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Home News  Dems, Repubs seek Meridian Township clerk post
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Friday, August 3,2012

Dems, Repubs seek Meridian Township clerk post

Two Democrats and Two Republicans will square off to fill a position long held by conservatives

by Sam Inglot

This story was updated August 2 to reflect that Meridian Township Trustee Lynn Ochberg is running as a write-in Democratic candidate for the township supervisor. Also, a previous version of this story said Jim Hershiser was endorsed by the Ingham County Republican Party: He was endorsed by Norm Shinkle, chairman of the Ingham County Republican Party.

There hasn’t been a Democratic clerk in Meridian Township for over 30 years. 

The township clerk is responsible for administering elections and handling requests for township records and is also a voting member of the Township Board of Trustees. Republican Mary Helmbrecht has served in the position since 1997. 

Two Republicans seek to continue the trend of conservative clerks owning the position: Greg Hammond and Jim Hershiser. 

Hammond retired from the Meridian Fire Department in 2010 after 26 years of service. He is an adjunct faculty member at Lansing Community College, where he teaches in the Emergency Medical Services program. He has the endorsement of Helmbrecht. 

Because of his tenure with the Fire Department, Hammond said he has a “street level understanding” of the functions of the township and is a self-proclaimed “problem solver.” 

Hershiser has served on the Meridian Township Zoning Board of Appeals for 16 years and was chairman for nine of them. He has also chaired the Ingham County Drain Office Board of Determination, on which he has served for 12 years. He has owned and operated several small businesses in Ingham County. He has the endorsement of Ingham County Republican Party Chairman Norm Shinkle.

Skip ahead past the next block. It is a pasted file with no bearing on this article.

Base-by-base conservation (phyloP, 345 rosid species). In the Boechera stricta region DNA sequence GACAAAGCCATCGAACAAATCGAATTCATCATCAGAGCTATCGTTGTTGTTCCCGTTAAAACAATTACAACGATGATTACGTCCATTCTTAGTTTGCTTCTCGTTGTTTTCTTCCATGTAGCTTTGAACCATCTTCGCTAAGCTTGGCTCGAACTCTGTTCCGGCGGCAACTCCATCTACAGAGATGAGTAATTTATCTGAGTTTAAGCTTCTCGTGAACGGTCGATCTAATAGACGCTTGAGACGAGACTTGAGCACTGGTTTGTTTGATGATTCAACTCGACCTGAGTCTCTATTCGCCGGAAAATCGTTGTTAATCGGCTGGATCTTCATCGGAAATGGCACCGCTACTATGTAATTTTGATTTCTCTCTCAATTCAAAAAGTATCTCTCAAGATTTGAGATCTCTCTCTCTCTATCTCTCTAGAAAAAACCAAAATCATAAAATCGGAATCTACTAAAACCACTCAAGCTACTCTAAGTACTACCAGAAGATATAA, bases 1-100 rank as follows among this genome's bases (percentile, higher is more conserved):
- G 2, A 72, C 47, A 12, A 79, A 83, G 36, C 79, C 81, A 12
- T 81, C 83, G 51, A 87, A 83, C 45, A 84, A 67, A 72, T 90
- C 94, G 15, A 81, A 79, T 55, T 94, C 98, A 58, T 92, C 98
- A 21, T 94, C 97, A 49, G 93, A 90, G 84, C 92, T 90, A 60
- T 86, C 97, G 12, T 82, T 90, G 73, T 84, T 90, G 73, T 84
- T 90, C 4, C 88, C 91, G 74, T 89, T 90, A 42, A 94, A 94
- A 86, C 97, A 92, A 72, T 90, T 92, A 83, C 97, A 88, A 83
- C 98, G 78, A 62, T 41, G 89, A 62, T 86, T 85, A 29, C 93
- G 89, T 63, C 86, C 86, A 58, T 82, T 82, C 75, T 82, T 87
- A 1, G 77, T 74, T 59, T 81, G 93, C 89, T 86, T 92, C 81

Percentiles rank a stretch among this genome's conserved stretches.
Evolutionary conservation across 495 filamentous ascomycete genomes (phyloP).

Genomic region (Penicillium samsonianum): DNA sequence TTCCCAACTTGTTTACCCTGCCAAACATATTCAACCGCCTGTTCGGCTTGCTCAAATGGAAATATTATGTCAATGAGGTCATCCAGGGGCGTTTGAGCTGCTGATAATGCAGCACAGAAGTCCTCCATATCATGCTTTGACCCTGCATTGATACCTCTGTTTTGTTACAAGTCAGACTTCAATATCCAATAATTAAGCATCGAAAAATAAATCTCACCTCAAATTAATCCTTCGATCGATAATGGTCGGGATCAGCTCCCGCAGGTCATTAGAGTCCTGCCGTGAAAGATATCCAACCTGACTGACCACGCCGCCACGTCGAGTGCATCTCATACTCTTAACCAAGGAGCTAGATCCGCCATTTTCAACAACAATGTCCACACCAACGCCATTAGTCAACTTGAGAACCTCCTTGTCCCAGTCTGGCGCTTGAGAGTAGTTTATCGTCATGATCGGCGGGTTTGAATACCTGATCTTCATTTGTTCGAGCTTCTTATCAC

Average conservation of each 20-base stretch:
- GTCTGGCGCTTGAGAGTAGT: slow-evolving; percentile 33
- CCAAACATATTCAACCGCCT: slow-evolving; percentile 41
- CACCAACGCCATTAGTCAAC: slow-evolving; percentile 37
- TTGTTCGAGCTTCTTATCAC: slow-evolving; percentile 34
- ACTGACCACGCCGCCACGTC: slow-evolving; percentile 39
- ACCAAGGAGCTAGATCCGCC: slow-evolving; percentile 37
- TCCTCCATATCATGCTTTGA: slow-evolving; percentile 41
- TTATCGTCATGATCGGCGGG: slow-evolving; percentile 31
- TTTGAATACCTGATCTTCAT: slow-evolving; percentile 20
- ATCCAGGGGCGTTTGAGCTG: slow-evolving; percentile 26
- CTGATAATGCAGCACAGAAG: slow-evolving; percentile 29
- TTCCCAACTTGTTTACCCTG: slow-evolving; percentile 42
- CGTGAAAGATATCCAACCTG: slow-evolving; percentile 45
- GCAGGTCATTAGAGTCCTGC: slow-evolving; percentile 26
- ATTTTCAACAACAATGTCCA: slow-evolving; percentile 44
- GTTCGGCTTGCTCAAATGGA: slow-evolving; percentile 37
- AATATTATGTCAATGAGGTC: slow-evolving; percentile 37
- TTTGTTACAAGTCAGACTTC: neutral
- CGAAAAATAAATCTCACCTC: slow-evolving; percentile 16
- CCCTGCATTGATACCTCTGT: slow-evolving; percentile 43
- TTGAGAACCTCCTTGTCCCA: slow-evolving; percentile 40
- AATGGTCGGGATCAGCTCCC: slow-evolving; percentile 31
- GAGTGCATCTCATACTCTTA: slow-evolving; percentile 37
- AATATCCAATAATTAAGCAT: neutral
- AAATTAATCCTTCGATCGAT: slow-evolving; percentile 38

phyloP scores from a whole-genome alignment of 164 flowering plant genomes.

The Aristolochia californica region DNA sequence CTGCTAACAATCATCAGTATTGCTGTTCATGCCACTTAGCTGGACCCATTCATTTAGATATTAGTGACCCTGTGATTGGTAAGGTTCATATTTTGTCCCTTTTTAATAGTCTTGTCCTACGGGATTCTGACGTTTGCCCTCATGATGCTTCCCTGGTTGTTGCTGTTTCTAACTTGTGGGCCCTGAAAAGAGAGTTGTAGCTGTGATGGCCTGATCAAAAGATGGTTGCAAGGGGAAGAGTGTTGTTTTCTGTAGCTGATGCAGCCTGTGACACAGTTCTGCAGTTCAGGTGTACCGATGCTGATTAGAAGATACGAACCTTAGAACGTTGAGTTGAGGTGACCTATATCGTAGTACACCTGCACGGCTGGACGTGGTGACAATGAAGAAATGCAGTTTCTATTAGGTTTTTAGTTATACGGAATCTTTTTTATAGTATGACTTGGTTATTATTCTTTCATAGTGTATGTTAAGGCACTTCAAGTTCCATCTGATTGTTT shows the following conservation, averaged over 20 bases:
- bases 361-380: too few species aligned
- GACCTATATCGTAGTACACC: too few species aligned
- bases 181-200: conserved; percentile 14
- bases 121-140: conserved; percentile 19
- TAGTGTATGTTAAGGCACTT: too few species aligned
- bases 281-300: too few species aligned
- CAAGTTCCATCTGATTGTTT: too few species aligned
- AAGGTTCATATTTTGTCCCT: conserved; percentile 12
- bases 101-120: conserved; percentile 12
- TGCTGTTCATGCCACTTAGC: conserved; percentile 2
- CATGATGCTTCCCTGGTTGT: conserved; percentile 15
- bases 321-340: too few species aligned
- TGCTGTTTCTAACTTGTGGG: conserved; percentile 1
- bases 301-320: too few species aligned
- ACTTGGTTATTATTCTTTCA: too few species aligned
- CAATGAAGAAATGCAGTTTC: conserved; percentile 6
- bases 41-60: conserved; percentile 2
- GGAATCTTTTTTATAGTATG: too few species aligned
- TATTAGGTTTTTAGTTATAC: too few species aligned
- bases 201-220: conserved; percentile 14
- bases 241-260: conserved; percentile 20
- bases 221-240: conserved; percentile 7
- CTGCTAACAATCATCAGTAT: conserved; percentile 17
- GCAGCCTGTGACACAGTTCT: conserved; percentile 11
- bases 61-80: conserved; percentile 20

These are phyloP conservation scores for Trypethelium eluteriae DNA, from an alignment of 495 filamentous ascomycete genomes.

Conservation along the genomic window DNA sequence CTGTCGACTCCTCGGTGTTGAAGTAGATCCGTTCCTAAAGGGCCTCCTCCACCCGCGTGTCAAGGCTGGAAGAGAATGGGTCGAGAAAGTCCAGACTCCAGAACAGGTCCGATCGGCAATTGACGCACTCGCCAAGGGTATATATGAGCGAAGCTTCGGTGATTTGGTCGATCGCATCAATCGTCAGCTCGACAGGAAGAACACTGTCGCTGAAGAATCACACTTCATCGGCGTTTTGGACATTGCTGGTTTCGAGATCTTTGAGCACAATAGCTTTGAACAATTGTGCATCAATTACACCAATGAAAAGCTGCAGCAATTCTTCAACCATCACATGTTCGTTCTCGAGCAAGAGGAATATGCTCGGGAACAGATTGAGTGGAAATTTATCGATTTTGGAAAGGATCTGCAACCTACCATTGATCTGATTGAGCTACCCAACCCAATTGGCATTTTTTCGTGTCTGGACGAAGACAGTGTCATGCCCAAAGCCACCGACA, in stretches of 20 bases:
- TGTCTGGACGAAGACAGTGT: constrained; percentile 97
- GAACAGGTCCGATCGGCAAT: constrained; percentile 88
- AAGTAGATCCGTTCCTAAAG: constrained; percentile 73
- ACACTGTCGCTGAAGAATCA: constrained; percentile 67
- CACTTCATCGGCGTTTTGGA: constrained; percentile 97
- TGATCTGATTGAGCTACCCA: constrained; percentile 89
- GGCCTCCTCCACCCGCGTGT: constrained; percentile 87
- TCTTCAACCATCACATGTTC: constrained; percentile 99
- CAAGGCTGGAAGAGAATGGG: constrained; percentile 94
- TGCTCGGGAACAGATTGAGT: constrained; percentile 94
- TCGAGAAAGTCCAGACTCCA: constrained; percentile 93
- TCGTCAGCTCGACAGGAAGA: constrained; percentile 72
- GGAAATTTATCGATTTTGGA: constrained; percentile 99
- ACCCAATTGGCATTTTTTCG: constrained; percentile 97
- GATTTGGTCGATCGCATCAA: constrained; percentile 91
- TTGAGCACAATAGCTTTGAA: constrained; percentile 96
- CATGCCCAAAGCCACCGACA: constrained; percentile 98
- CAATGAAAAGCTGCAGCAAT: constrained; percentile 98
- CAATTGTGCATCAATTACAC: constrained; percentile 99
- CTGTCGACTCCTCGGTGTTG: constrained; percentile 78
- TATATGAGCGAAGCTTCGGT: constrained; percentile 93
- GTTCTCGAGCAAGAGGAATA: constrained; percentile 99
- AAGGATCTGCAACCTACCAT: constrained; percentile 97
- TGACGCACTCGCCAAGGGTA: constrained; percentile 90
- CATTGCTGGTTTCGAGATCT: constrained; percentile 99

Like Hammond, Hershiser also has his priorities set on maintaining quality fire and police services. He and Hammond favor scaling back on legal costs and attorney fees. However, Hershiser would also “trim a small percent” of the township’s largest expenditures — employee wages, retirement costs and benefits — to help balance the budget.

Democrats Phil Deschaine and Brett Dreyfus are also campaigning for the clerk spot. Both publicly tout themselves as “environmentalists.”

Deschaine is running as a slate with incumbent township Treasurer Julie Brixie and Milton Scales, who is running for a township board position. 

Deschaine is the sales executive at PTD Technologies, an information technology provider for businesses, government organizations and nonprofits. He said his 25 years of experience will help “streamline” services. He has a history of volunteerism in the community, helped raise $20,000 to relocate the Haslett Library and has been an Eagle Scout mentor. 

A supporter of the Capstone II apartment project, Deschaine said he believes in a balanced approach to government oversight over private development and calls himself fiscally conservative. He said he wants to combat the “anti-development” perception of the township, which he believes has kept businesses like Meijer from expanding into the area. 

Dreyfus calls himself a “progressive” and is outspoken about his pro-environmental positions — he also campaigned door-to-door on a Segway. He’s in his first term as a township board member and was an extremely outspoken opponent of the Capstone II project. He said residents were misled by the developers of the project. 

He has served on the Meridian Township Economic Development Corp., the township Cable Commission and the Zoning Board of Appeals. Dreyfus also has a background in technology as the owner of Internet Video Corp., which creates Internet video packages for businesses.

Meridian Township also features a competitive primary for the Board of Trustees, with six Democrats competing for four spots to move on to the general. The race to fill the township Supervisor position, being vacated by Susan McGillicuddy, is competitive Democrats Elizabeth LeGoff and write-in candidate Lynn Ochberg. The winner will face Republican Andy Such in November.

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